Posted by: Uma Shashikant and Deepa Vasudevan on Thu, Jul 18th, 2013
The Rupee Logjam
India has historically spent more foreign exchange on imports than it earns through exports and has a chronic current account deficit (CAD). Inflows on the capital account have been more than enough to fill the gap in the past. How the rupee behaves is mostly a function of how much capital came in. See Pic 1 below to see how the rupee touched Rs.38 to a dollar in 2008 when huge capital inflows more than made up for the CAD and why it depreciated rapidly in the recent years when the CAD has gone out of control.
Pic 1: The Current Account Deficit (CAD) and Capital Account Surplus (CAS)
In the post-2008 years, the magnitude of CAD has grown immensely, and that of capital inflows has reduced, so that inflows are barely enough. In 2011-12, for instance, an additional $12 billion of reserves was needed to plug the gap (CAD was 4.2% of GDP that year). After some urgent measures to attract foreign investment and curb gold imports, the balance was just maintained in 2012-13.
Roughly half of the capital account consists of "hot money" - portfolio inflows and NRI deposits - which are known to be short term and volatile. This fiscal has begun badly: foreign portfolio investors have pulled out $10 billion from the market, and fear of an impending end to quantitative easing by the US has seen money moving out of emerging markets. In case there is a substantial reversal of flows, at least half of the CAD ($30-$40 billion) is at risk of not being funded through the capital account. An excessive dependence on unreliable inflows has been set up; which keeps markets on edge.
The more dependable FDI accounts for 20%-30% of inflows. The government has been releasing a slew of measures to attract foreign capital (notice the steps to ease FDI flows this week). It could turn out to be case of too little too late, since foreign investors lose money when they invest in a currency that is depreciating. The case for inevsting in India has been weakened over the years due to policy delays and reversals, hurdles to investing and slow decision-making. A weak currency will only make it worse.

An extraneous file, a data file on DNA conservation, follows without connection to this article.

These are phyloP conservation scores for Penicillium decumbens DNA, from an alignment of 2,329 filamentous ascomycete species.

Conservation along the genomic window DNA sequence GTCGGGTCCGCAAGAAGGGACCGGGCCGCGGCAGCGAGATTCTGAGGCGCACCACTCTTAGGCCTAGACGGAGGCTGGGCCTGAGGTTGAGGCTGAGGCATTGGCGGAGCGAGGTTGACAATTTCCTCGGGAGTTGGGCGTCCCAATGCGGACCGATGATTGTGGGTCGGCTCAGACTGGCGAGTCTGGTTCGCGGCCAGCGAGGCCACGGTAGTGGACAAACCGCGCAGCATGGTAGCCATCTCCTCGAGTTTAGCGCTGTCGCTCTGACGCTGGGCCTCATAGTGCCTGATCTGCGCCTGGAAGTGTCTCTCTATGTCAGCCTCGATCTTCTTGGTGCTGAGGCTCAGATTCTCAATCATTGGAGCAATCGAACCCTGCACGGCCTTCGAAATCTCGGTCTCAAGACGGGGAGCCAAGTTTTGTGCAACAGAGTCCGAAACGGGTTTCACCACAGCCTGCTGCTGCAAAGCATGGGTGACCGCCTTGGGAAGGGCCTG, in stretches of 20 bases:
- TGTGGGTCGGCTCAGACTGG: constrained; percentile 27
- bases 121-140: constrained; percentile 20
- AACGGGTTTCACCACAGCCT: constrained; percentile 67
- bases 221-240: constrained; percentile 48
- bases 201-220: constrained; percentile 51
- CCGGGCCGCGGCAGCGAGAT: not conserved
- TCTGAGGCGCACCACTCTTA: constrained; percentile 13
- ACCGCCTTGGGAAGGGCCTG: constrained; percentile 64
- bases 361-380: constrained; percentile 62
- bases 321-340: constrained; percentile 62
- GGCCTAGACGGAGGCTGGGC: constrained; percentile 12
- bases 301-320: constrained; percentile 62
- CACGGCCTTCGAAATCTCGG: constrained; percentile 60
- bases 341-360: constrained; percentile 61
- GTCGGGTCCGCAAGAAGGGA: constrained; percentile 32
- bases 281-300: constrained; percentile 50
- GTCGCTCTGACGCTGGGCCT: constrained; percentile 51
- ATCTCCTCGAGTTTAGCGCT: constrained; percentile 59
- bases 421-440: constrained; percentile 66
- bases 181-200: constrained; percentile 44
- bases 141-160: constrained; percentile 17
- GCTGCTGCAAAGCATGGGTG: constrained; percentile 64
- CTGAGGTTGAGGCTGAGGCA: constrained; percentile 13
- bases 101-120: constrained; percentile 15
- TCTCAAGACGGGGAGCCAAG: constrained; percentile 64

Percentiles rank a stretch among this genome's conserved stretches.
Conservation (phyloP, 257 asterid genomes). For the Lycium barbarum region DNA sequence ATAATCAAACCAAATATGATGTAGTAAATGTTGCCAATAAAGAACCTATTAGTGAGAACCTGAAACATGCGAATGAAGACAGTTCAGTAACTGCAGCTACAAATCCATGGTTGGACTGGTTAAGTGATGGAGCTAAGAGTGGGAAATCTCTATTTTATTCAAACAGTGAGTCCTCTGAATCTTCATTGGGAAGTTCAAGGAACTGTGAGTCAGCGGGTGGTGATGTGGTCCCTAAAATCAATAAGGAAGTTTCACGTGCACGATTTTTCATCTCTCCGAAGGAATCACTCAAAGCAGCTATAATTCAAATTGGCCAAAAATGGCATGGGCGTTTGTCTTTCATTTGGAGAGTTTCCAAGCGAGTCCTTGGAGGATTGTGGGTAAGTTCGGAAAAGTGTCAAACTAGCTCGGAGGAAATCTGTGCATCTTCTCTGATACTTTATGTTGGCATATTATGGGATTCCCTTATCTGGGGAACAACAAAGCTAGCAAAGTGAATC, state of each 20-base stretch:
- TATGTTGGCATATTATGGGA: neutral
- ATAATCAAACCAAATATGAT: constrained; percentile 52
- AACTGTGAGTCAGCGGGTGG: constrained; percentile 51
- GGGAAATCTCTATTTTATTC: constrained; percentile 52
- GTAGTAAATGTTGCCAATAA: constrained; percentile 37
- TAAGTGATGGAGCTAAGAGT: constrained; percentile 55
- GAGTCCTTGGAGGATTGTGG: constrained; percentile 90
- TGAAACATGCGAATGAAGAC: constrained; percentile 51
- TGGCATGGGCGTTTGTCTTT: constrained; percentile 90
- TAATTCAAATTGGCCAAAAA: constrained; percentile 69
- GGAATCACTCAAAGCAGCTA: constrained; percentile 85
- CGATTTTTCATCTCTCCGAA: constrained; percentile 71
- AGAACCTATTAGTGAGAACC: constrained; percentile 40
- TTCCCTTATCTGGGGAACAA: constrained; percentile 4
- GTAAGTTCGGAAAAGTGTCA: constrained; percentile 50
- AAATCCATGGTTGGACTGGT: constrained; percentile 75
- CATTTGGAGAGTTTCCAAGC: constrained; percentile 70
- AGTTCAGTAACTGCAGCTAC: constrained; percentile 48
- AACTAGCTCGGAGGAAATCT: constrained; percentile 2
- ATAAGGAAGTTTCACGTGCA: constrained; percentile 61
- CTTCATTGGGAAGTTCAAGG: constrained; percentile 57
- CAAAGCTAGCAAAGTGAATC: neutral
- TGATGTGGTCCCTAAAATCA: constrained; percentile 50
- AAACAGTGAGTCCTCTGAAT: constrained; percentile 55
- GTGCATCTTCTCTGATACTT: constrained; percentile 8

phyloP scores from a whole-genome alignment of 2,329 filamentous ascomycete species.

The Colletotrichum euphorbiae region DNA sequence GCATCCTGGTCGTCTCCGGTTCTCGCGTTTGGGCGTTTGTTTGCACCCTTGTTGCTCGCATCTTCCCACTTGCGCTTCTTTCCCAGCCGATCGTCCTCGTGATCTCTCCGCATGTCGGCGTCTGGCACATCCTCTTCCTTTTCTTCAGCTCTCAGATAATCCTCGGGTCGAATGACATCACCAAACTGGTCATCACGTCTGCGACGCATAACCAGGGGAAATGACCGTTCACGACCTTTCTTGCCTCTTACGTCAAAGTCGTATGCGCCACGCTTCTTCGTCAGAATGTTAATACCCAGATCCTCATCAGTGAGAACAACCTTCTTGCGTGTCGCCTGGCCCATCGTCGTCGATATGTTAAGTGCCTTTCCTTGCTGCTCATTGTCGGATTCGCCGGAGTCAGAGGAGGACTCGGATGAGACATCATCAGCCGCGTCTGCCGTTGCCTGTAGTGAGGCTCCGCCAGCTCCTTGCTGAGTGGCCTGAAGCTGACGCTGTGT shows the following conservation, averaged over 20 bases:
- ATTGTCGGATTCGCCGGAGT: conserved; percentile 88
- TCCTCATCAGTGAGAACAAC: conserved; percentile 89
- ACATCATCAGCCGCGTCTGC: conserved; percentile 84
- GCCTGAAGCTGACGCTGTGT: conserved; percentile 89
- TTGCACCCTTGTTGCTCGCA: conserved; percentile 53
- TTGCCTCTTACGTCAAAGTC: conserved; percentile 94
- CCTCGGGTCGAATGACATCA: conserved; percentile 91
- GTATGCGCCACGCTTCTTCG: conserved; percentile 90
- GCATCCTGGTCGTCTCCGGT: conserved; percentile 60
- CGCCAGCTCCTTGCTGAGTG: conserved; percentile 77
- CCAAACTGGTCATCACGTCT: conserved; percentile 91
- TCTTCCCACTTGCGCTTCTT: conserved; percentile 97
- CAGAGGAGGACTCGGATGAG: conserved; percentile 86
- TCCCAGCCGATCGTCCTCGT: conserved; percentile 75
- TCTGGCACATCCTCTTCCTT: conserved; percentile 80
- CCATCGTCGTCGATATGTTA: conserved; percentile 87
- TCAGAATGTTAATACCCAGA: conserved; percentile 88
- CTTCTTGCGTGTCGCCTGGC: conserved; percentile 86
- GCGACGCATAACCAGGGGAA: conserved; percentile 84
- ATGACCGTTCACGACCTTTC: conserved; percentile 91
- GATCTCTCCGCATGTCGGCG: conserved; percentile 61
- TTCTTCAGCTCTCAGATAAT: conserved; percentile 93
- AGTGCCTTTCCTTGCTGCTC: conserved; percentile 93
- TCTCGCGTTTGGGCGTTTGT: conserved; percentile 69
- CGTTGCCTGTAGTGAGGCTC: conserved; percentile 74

It is this vulnerability of the economy that has resulted in steady rupee depreciation. The sudden pullout of hot money from several emerging markets in June pushed the exchange rate to levels of Rs. 60 per US$ (Pic 2). A falling rupee worsens the CAD because fuel imports form a third of total imports.
Pic 2: The INR/USD Exchange Rate
There have been calls for RBI intervention to stem the fall. But RBI is heavily constrained by an inherent conflict in policy objectives if it tries to protect the currency. Any measure it takes to protect the currency either on the demand or supply side will hurt what it is trying to do with the monetary policy.
If RBI were to sell dollars in the market, to shore up the supply it would end up having to take out an equivalent amount of rupees from the system. It has been pursuing an easy money policy with the view to encouraging growth. It would hurt its own policy outcomes if it reduced interest rates on the one hand, and sucked out rupees from the system on the other. If it took a rupee-side view of the problem, and increased interest rates or reduced liquidity, as it did this week, it expected the reduced supply of rupees to curb speculation in the currency markets and shore up its value, while also attracting inflows with a higher rate.
(RBI raised short term borrowing rates, reduced bank borrowing limits, and announced an OMO to lower money supply).
The markets have expectedly reacted negatively. These tightening measures will hurt the GDP growth rates further. Most market participants have begun to expect a hike in repo rate in the July 30 policy review, which reverses several assumptions about a low-rate led revival in economic growth, which in turn makes India an attractive destination for foreign capital. Therefore whatever the solutions the government with come up with, including the issue of a sovereign bond, they run the risk of being implemented in adverse local and global conditions, and of being desperate measures after the currency has already depreciated. The underlying problem remains: India needs to attract $80-$90 billion in foreign inflows to match its CAD.
The only component of the BoP that can be controlled is export growth. A falling rupee makes that so much more feasible. By developing infrastructure and facilities to boost exports, India can become an exporting powerhouse, solving the CAD problem directly by becoming a net exporter than importer of goods and services from the world. A weak China, a slowly reviving US, easy domestic interest rate and a falling rupee provide a good opportunity to produce globally and fix the deficit for good. This crisis and the logjam it has created should lead to focusing on the long-term solution rather than reacting to the immediate problem.